My first few weeks working as RA in Casa Mosqoy have been an absolute whirlwind. Just three weeks ago, I was finishing up my final exams at university and preparing for graduation. When I look back at everything I’ve done since then, it is incredible to think how much my life has changed. I have always been the small beach town girl whose main focus revolved around studying and outdoor activities in the beautiful California weather. Never would I have imagined that just two days after graduation, I would be in Cusco, Peru working for a development organization. Mosqoy has given me the most amazing opportunity to jump-start my career; instead of working in a cubicle or toiling in an unpaid internship for a United States corporation, I am gaining hands-on experience in developmental work in South America. I am so grateful to be participating in a project that not only fulfills the academic dreams of the students who participate, but also fulfills my own professional dreams to work in Latin America as someone who can make a positive difference.
Within the first couple of days of my arrival in Cusco, I accompanied Juan (the previous RA) and a few other volunteers to Ollantaytambo. We were invited to stay the night with Raul’s family in Huilloc (small campesino or rural village) and participate in the hair cutting ceremony (a traditional ceremony of baptism) of their youngest son, Guido. Juan and his girlfriend, Carolina, were asked to be the padrinos (godparents). To be a padrino means that one has the responsibility to help the parents raise the child. Juan and Carolina’s promise to the family was that they would send money to the parents in order to help pay for their son’s university education. The ceremony was very small: only the parents, their four children, Juan, Carolina, Erick and I participated. We were all dressed in traditional garb – men with their ponchos and women with their skirts, sweaters and hats. Both the parents, Juan and Carolina gave short speeches about the importance of the ceremony and then each of us took turns cutting Guido’s hair. The ceremony was followed by dinner, which consisted of cuy (guinea pig), tortilla, a potato sauce and chicha (fermented corn drink). Overall, it was an amazing experience that allowed me to get to know Raul and his family on a more personal level.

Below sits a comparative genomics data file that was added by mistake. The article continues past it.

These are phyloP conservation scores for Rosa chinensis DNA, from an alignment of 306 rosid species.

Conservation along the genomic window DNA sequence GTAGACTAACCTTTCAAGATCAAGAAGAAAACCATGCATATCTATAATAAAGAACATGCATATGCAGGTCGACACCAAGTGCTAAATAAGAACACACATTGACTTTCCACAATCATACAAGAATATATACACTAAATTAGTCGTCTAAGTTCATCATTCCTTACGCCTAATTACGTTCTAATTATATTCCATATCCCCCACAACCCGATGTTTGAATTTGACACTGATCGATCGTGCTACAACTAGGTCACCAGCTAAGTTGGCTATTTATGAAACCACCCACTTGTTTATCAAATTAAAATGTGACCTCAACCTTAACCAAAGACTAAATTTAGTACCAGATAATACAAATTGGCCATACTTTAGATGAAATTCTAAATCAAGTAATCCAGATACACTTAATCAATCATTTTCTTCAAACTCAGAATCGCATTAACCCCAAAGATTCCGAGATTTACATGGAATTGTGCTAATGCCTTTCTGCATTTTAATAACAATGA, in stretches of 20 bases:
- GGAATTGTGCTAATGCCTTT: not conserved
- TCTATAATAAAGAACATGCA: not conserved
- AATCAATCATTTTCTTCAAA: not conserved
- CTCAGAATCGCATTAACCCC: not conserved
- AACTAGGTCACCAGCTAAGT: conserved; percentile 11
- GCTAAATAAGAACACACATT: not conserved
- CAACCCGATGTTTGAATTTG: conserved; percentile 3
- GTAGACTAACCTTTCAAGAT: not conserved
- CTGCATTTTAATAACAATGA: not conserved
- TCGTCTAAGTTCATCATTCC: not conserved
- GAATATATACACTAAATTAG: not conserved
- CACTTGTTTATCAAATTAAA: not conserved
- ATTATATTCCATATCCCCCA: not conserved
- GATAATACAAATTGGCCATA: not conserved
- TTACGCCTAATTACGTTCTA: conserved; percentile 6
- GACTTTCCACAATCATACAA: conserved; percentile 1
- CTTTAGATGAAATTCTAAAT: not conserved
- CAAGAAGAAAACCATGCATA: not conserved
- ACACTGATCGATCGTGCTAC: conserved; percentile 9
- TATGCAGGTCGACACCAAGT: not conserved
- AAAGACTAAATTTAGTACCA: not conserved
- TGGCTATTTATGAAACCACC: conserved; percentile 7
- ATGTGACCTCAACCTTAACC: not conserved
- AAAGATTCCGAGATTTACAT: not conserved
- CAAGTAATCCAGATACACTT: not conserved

The morning after the hair cutting ceremony, all the Mosqoy volunteers traveled down to the Plaza de Armas of Ollantaytambo to set up for a river clean-up event that Mosqoy had organized. Over seventy five students and volunteers came to participate in the activity, which was a quite impressive number. Seeing how many people were willing to participate in Mosqoy’s project really affirmed that my choice to work for them was a good decision. In the end, the group spent three hours cleaning the river and filled over three hundred trash bags with garbage from the river banks.
Regarding Casa Mosqoy, the intercambios (cultural exchanges) have proved to be very positive experiences for the kids, as well as for myself. I think that they are the best way to get the students more involved in house activities because it exposes them to new people and cultures, and it allows them to show off their cultural pride. All in all, it is a great bonding experience that allows the students and guests to come together, dance, laugh,and share excellent food. In terms of experience with my new RA position, it has been interesting to see how the students are adapting to my leadership style after having lived with Juan for nine months. I conducted individual meetings with each of the students, which really helped me understand what kind of experience each of them hopes to obtain during their time with Mosqoy. I am working towards increasing positivity among the students. I believe that if they are recognized for responsible and mature behavior, their professional and personal skills will improve as a result. Most importantly, an increased collaborative atmosphere within the house will make Casa Mosqoy a place the students want to support and engage in.